The letters do not specify how Reynolds has been harmed. When asked about the claim, a spokesperson said “Retailers that break the law threaten to undermine the potential of tobacco harm reduction to move adult smokers who have chosen not to quit to consider potentially less-risky alternatives by stocking shelves with unregulated, illegal products from unknown sources.”
It’s also likely that the company, were it to sue, would argue that being forced to compete with illegal products reduces its legal business.
Reynolds’ contradiction on flavored vapes
Reynolds’ focus on enforcing flavored tobacco bans is remarkable, given the company has actively opposed flavor ban legislation across the United States. Most recently, the company asked the U.S. Supreme Court to overturn California’s flavored ban on flavored vapes and menthol cigarettes. The company then launched a line of “crisp” cigarettes, which legal advocates have claimed violate the state law. Reynolds has argued the cigarettes can be legally marketed in the state.
It’s true that disposable flavored vapes, like Elf Bar, are becoming a bigger part of the vaping market. But Reynolds’ claim that it’s being harmed seems to contradict recent comments by the CEO of RJ Reynolds’ parent company, British American Tobacco, who has told investors that the growth of disposables in the United States has not affected the company’s business negatively.
“What’s very interesting to see is that the vapor — traditional vapor pods has continued to grow. It did not replace one another,” he said on a February 2023 earnings call, where the company boasted that Vuse is the fastest-growing nicotine product in the United States. “I mean, the numbers speak for themselves.”
The two letters were sent to shops in New Jersey and Alabama; the names of the shops were redacted. It’s also unclear if Reynolds is threatening legal action against the companies making these products. Elf Bar, for example, is owned mainly by Zhang Shengwei, a Chinese businessman who has reportedly become a billionaire thanks to his company’s soaring popularity.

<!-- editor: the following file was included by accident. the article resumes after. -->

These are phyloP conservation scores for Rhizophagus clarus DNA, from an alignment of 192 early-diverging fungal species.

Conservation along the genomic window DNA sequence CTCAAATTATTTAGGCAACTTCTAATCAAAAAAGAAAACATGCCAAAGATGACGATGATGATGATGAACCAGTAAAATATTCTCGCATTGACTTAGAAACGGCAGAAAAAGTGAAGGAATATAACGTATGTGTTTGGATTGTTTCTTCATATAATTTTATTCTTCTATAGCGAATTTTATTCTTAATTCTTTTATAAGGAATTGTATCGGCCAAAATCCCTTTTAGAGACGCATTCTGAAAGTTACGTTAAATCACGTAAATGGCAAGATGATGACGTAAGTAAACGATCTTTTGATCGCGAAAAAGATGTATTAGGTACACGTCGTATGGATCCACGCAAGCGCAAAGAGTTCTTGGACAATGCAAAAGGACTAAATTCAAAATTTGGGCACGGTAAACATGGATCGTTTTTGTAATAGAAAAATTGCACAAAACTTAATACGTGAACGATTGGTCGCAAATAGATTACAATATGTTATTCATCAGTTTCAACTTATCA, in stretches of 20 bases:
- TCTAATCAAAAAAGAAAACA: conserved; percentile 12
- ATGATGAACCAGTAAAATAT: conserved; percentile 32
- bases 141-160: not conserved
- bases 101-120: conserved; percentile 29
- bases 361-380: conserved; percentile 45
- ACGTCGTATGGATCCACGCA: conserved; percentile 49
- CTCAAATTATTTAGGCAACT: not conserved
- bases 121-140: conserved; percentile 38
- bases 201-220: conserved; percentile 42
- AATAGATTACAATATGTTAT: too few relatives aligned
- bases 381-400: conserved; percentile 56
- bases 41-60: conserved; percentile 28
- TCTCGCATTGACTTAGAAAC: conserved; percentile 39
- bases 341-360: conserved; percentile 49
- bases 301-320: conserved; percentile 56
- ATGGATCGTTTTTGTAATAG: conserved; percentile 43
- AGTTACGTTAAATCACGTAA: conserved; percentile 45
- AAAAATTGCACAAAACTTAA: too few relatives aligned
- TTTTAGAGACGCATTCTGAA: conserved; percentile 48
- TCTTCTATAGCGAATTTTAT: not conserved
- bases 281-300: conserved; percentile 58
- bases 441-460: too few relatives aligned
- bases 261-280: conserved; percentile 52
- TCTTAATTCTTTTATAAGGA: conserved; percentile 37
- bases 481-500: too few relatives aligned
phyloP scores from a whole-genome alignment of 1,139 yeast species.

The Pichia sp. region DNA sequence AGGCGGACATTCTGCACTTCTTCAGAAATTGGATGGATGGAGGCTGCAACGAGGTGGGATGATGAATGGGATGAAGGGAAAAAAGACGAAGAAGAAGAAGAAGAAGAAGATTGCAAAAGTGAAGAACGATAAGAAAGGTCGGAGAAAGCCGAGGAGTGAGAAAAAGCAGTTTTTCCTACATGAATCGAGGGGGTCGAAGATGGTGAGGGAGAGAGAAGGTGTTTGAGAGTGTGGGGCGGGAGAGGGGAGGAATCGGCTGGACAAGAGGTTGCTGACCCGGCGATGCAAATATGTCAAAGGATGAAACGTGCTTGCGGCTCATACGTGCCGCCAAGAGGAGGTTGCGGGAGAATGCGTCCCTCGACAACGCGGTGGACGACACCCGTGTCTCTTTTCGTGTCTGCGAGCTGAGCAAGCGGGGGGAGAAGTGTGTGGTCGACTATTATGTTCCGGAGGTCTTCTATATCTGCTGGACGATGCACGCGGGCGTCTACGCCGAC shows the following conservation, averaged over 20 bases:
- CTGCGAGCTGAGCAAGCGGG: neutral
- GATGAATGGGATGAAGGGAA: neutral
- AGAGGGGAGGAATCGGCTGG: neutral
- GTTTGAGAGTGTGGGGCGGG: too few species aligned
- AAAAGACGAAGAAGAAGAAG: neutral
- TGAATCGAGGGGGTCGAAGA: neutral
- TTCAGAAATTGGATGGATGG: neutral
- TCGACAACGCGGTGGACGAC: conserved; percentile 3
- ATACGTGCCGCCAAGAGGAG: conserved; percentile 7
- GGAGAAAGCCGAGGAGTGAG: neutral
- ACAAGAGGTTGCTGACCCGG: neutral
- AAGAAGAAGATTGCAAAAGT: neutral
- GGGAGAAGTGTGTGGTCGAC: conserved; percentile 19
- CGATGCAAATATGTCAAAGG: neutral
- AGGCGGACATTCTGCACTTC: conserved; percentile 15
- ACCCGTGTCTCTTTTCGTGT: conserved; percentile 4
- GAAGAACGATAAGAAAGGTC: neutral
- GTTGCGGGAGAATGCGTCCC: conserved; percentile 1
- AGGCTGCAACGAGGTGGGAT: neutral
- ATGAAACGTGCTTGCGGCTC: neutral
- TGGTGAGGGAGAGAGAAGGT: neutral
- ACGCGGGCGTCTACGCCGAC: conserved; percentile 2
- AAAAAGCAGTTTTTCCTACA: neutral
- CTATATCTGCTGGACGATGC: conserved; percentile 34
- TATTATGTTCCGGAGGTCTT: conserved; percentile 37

Elf BAR also faces compliance questions in the UK
Elf BAR, one of the products that Reynolds’ letters singled out, is also facing compliance questions in the UK, where it is a popular disposable vape brand. According to the Tobacco Products Directive (TPD), which regulates nicotine-containing products in the EU, e-liquids must not contain more than 20mg/ml of nicotine and must be sold in containers of no more than 10 ml. However, Elf BAR has been accused of violating these rules by selling products that contain 50mg/ml of nicotine and have a capacity of 15 ml.
Some online retailers claim that Elf BAR products are approved for the UK market and meet TPD compliance with a maximum of 20mg/ml of nicotine. They also say that each box features an authentication label that can be verified on Elf BAR’s website. However, it is unclear how Elf BAR can comply with the TPD while also offering products that exceed the allowed nicotine levels and container sizes.
It is unclear if Reynolds is threatening legal action against Elf BAR or other manufacturers of illegal products.
On the other hand, RAI Services Co. submitted the citizens petition on behalf of its affiliated tobacco companies including Reynolds American Inc., and its subsidiaries including R.J. Reynolds Tobacco Co., American Snuff Co., Santa FE Natural Tobacco Co., R.J. Reynolds Vapor Co. and Modoral Brands. The FDA issued a marketing denial order to two of R.J. Reynolds Vapor Co.’s products—the Vuse Vibe Tank Menthol 3% and Ciro Cartridge Menthol 1.5% in January. However, a stay was later issued on the Vuse Vibe Tank Menthol 3%.